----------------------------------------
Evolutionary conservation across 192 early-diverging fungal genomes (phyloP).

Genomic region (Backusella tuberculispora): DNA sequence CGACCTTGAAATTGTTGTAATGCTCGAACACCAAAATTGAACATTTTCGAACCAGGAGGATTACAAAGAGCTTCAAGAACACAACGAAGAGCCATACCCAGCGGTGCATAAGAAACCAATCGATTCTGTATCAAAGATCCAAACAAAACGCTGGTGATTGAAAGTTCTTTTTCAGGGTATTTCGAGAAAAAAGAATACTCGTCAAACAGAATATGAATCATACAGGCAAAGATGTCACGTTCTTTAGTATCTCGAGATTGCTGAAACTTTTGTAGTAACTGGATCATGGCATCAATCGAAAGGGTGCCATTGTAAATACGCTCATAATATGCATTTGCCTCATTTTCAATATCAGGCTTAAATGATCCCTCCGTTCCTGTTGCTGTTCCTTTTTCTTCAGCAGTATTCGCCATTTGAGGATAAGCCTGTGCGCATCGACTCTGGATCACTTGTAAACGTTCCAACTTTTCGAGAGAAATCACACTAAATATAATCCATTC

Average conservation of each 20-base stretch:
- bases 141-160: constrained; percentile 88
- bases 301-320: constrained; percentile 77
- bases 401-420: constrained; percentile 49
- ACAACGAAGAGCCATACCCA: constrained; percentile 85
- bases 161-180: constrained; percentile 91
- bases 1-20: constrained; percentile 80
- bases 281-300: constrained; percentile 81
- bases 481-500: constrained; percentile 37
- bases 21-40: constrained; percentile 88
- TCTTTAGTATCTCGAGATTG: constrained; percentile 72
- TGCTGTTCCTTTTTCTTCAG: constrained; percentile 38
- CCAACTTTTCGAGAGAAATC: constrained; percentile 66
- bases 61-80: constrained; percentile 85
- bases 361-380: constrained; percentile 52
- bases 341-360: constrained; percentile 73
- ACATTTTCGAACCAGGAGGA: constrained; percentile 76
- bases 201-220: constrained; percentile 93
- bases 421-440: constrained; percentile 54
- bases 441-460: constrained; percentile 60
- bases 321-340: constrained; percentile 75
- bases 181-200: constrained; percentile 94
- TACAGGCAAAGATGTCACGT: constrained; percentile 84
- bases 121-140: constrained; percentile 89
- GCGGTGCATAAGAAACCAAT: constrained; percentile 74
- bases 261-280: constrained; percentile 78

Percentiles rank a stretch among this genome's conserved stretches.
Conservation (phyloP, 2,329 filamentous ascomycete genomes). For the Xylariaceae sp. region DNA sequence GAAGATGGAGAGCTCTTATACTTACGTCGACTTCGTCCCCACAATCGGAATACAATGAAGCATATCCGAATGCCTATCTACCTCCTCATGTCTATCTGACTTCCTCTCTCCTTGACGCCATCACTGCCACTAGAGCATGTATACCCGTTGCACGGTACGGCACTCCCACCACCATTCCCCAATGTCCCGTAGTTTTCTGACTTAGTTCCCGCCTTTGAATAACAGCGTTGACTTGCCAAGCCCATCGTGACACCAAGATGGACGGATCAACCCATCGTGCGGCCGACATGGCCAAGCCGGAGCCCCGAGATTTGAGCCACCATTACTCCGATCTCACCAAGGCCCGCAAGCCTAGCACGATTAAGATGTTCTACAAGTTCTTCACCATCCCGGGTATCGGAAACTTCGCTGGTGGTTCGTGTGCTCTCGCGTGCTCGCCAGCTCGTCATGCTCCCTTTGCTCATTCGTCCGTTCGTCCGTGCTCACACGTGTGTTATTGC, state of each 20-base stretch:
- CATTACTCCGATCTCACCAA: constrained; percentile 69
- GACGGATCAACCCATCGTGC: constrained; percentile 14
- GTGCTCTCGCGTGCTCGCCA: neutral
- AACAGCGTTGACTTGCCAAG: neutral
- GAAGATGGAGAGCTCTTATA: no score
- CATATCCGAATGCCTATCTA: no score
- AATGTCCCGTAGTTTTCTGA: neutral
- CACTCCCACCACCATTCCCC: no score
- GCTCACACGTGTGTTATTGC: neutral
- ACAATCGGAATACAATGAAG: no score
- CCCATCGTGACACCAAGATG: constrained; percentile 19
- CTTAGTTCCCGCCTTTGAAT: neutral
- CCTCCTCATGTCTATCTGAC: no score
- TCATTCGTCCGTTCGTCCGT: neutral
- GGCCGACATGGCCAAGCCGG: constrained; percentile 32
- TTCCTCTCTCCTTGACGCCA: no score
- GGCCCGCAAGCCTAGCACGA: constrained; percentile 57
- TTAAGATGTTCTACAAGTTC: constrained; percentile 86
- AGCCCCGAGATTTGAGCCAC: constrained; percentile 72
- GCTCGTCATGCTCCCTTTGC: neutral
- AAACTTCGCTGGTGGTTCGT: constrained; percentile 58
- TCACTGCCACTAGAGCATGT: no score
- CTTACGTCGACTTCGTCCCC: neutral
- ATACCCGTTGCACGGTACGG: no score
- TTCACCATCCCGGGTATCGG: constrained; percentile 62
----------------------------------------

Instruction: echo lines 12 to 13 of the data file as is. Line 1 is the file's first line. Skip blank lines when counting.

- bases 21-40: constrained; percentile 88
- TCTTTAGTATCTCGAGATTG: constrained; percentile 72